A lead producer may receive money from fees, royalties, and reimbursement for their office expenses, staff, etc. The co-producers will not receive royalty or fees but will share in the profits. An executive producer is hired early in the process and usually collects a salary or fee immediately. Producers with “in association” credits will receive monies after re-coupment.

Lead producers and executive producers will generally work full time on the shows but co-producers may have other businesses or careers outside of the theater industry.

We have covered some general expenses and responsibilities of the lead producer. The lead producers are usually the first three or four names in the credits above the title of the show. The other names listed are the co-producers. The co-producers have agreements with the lead producer to raise the financing for the show. The commitment to raise funds gives the co-producer access to certain perks, the biggest is usually the credit above the title and therefore the eligibility for a Tony Award. This credit and eligibility are what separates an investor from a co-producer. The co-producer is only liable for the amount of money that they are contracted for in the agreement. If a show is budgeted at $20 million dollars and the co-producer commits to $1 million dollars if it goes over this budget, the co-producer is still only liable for the $1 million but the lead producer is liable for the overage. There have been cases of co-producers committing to raise funds and failing, this shortage falls back onto the responsibility of the lead producer.

Executive producers are another title that can be found above the title on a Broadway show.

Executive producers are quite often general managers with many years of experience that can advise the lead producer, facilitate conversations with co-producers to raise money, and offer deep relationships with theater owners, designers, and unions.

The executive producers can be helpful in raising money but are not liable for the funds and usually start receiving payments as soon as they engage with the lead producer.

Sometimes industry insiders can be dismissive of the groups of people involved in a show. These criticisms involve labeling co-producers as glorified investors or executive producers as elevated general managers. Critics aside, it is important to pick the right team. In addition to raising the capital, they can be very helpful in bringing a different skill set or perspective. The lead producer will set the parameters for the co-producers’ involvement in the show. This should be laid out in the agreement from the beginning with the credits, opening night tickets, access to house seats, an invitation to the first rehearsal, previews, etc. The opinions of the co-producer will be given to the lead producer at marketing meetings or other intersections of the director, designers, actors, press, theater staff, etc, and can be filtered, edited, or dismissed by the lead producer. The input of the co-producers can be additive in their financial contributions, their advice, and their outreach promoting the show.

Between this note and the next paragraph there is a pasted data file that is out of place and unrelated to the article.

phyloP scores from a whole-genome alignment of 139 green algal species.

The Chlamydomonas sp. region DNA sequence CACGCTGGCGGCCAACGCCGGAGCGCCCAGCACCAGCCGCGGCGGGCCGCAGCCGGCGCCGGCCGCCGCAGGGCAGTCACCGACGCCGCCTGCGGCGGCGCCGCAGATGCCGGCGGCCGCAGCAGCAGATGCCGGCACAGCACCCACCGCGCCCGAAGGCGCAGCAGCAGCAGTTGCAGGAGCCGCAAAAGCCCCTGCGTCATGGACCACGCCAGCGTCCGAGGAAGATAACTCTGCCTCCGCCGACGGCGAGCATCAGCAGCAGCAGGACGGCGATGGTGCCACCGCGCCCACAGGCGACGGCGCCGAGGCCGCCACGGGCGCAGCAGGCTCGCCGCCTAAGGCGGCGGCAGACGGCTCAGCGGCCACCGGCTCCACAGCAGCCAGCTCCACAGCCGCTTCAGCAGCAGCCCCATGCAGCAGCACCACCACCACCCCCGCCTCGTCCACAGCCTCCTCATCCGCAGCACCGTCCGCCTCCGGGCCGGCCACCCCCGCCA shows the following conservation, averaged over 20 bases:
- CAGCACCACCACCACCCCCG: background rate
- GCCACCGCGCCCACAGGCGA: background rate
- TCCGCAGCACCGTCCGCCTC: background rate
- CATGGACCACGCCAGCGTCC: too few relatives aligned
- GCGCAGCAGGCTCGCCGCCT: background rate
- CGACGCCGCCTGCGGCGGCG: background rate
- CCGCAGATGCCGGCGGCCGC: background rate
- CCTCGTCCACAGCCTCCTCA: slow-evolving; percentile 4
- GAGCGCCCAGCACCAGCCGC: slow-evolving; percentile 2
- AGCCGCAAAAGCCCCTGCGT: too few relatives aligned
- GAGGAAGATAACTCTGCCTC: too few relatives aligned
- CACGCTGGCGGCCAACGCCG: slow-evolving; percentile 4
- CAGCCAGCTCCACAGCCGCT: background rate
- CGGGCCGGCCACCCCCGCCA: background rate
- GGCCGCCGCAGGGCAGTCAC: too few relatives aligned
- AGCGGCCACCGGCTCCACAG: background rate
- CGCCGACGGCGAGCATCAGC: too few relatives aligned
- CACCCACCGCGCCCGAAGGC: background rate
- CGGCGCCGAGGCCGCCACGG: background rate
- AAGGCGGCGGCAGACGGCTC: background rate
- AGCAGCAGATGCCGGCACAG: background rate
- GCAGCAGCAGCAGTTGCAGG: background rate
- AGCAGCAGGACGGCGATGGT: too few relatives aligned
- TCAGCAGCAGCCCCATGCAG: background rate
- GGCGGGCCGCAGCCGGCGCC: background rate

The “in association” credit can be given to organizations or people who were involved in the development of the show but did not necessarily make a financial contribution to the Broadway production.

This could be a regional theater that commissioned, produced, or presented the show before it arrived on the Broadway stage. It could be an individual or group that donated to a regional non-profit organization in the development of the show. It could be a person that introduced the lead producer to a financing source. It is a credit recognizing a contribution or enhancement and acknowledgment that the credited entity may be the recipient of proceeds from the show.

The average cost of a Broadway musical was $12 to $18 million in the last several pre-COVID seasons. Less than half of those shows recouped their investment.

Broadway shows, especially musicals which are traditionally the most expensive to produce, are high-risk investments. The US Securities and Exchange Commission recently updated and expanded their definition of a qualified investor which may make it easier to find financing but there is still so much uncertainty of when audiences will return to theaters and at what price. The responsibilities of producers and the financial liability will likely remain the same when Broadway reopens. But does it really take 26 producers to put up a Broadway musical? The Tony-winning Best Musical for 2019, Hadestown, had 49 producers listed above the title. With the uncertainty ahead in the reopening of Broadway, 26 producers on stage to accept their Tony Awards might look like an intimate group.

Also by Bonnie Comley:

Making Broadway Accessible to Audiences with Digital Capture

COVID Creations and Derivatives: Is it Theater?